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When deer disappear off the menu, hungry wolves turn to sea otters

Although wolves in Alaska will eat just about anything that moves, their typical main course consists of deer, deer, and more deer. But when wolves on one island off the state’s coast finished off nearly all the deer around them, they turned to a surprising substitution: sea otters.

That’s the conclusion of a new study that records a rare instance of a wolf population persisting without large terrestrial prey such as moose or deer. It also highlights the unpredictability of species restoration efforts on local food webs, the authors note, as conservationists have worked to protect and reintroduce wolves and sea otters to the glacier-carved coastline of southeastern Alaska.

“Forever, we’ve just thought that wolves are largely tied to ungulates [hoofed mammals],” says Layne Adams, a wildlife biologist at the U.S. Geological Survey who was not involved in the study. “This is pretty phenomenal that one predator is basically living off of another predator in a different system.”

Small populations of wolves have long been considered doomed without large herbivores to eat. For example, in 1960, a pack of gray wolves (Canis lupus) became established on Coronation Island, a tiny isle off the Alaskan coastline south of Glacier Bay National Park. The wolves quickly decimated the island’s black-tailed deer population. They pivoted to harbor seals before resorting to cannibalism. After 8 years, only a single wolf remained on the island, dooming its pack.

To scientists’ surprise, though, wolves on nearby Pleasant Island have avoided that fate. The wolves swam ashore from the mainland in 2013 and found a buffet of Sitka black-tailed deer. Within a few years, the ravenous wolves devoured nearly every deer on the island. But unlike the Coronation Island wolves, the Pleasant Island wolves have persisted.

To find out how, a team of researchers collected nearly 700 samples of wolf scat and hair between 2015 and 2020. They also outfitted 13 wolves on the island and nearby mainland with GPS collars to monitor their movements and determine where they were feeding.

In the wolves’ scat, the researchers found DNA from nearly 40 different species including snowy owls, porcupines, halibut, and sperm whales. However, the most common prey items were Sitka black-tailed deer (Odocoileus hemionus sitkensis, a stocky subspecies of mule deer) and, unexpectedly, sea otters (Enhydra lutris).

Centuries of hunting by humans had eradicated sea otters from most of the Alaskan coastline. But reintroduction efforts and bolstered legal protection brought these marine mammals back from the brink—and onto the wolves’ menus.

Samples collected in 2015 revealed that deer comprised about 75% of the wolves’ diet. But by 2017, sea otters had become the wolves’ primary prey, the researchers report today in the Proceedings of the National Academy of Sciences. The otters made up nearly 60% of their diet, whereas deer comprised only 7%.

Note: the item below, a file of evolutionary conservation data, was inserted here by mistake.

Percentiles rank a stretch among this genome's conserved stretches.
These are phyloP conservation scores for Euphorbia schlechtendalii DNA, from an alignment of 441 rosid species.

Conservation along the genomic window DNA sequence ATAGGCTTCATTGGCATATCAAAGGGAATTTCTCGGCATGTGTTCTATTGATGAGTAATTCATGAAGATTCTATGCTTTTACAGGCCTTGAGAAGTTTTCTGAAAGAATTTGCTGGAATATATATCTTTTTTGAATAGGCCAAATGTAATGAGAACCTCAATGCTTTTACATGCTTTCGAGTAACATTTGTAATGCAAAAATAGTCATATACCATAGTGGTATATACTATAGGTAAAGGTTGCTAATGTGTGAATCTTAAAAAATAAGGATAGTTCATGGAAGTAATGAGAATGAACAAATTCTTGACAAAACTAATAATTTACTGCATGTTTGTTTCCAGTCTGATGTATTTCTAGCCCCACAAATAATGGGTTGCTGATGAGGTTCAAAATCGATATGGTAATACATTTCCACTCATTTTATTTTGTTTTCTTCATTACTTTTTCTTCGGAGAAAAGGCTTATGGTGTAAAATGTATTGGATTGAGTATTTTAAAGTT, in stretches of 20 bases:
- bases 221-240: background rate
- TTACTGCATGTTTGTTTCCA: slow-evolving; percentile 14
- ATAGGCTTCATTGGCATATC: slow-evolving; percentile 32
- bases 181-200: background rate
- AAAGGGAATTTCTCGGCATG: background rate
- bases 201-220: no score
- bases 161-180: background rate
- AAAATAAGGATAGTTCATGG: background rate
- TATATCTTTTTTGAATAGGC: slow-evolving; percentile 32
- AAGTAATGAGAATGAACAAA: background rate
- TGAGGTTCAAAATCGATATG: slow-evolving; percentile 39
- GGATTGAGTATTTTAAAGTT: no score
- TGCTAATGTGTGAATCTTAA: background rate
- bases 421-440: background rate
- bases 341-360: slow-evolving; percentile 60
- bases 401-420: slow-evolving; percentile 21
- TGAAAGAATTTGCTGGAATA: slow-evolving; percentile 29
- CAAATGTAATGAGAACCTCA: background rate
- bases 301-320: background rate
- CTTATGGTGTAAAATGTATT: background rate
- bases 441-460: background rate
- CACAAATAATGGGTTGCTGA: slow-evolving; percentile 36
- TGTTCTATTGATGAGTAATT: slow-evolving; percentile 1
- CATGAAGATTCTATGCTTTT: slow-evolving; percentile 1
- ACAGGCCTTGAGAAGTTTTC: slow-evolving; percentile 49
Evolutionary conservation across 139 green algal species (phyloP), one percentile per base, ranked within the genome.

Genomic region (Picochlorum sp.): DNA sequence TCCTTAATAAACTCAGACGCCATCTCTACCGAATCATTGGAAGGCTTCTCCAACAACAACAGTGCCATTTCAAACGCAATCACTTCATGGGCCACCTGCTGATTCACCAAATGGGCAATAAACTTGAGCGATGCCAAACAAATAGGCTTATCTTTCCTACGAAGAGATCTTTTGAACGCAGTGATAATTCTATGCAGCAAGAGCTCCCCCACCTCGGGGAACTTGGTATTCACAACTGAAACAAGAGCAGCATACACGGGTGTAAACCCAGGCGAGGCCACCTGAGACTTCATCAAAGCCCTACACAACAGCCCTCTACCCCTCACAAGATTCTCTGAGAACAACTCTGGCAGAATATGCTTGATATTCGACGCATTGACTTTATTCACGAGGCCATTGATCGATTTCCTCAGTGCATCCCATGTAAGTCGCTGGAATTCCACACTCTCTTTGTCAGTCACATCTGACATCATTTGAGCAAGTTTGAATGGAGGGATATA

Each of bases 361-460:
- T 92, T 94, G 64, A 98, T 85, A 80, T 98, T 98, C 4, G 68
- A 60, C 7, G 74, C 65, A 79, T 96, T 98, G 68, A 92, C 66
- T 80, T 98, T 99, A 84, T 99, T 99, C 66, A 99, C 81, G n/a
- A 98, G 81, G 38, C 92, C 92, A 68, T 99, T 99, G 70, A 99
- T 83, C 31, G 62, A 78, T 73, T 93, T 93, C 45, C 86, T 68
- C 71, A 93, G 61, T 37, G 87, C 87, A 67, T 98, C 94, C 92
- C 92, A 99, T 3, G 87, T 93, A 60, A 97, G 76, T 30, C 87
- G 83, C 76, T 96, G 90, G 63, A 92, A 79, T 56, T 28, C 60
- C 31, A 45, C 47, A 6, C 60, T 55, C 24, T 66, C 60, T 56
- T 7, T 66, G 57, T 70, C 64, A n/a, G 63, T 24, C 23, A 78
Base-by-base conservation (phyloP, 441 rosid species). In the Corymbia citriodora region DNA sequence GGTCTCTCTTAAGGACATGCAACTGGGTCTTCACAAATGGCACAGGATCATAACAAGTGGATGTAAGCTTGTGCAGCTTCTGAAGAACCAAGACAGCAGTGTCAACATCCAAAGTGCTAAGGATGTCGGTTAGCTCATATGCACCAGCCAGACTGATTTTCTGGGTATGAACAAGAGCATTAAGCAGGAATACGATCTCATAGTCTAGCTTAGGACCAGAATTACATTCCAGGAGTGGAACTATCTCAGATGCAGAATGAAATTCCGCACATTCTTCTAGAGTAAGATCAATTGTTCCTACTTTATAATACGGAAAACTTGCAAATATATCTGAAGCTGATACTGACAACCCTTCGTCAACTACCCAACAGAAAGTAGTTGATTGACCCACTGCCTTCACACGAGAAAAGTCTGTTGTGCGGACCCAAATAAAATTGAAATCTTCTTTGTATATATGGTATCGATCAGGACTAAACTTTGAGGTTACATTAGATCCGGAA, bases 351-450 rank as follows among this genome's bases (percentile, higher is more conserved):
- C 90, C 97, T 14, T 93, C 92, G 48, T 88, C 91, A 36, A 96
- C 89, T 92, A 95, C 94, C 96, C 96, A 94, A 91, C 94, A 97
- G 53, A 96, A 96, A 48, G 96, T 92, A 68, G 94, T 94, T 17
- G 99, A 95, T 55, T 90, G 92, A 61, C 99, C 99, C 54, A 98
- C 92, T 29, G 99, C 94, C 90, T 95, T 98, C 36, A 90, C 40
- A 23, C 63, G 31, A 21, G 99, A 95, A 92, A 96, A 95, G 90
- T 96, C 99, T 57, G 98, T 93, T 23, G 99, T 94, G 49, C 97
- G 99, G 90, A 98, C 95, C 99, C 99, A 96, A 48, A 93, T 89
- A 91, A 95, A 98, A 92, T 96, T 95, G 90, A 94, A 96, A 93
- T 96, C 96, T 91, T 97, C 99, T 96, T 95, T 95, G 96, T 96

“The addition of sea otters has changed the game and allowed them to be sea wolves, living on primarily marine resources,” says Taal Levi, an ecologist at Oregon State University, Corvallis, and a co-author on the new study.

Swapping out venison for otter meat required the cunning canines to develop a different hunting strategy. Despite their cuddly appearance, sea otters make for formidable creatures in the water with powerful paws and crushing teeth. However, when the animals haul out onto the island’s rocky shores to rest, they become easy grub for wolves. According to Gretchen Roffler, a wildlife biologist at the Alaska Department of Fish and Game and lead author of the study, the wolves drag the sea otters above the high tide line to consume them. While tracking the wolves’ GPS collars, Roffler encountered several grisly otter carcasses with crushed skulls and mangled spines.

Pleasant Island isn’t the only place where wolves dine on sea otters. The team found evidence that mainland wolves also consume large numbers of otters. It appears to be a growing trend: As local glaciers melt, sea otters have taken advantage of the opening coastal real estate, bringing them in closer contact with wolves.

Although the phenomenon has come as a surprise to scientists, Levi says the revival of the two species in the region may in fact be reconnecting an ancient food web. “The reintroduction of sea otters is restoring this interaction between the sea and the land that has existed forever.”

Source: Science Mag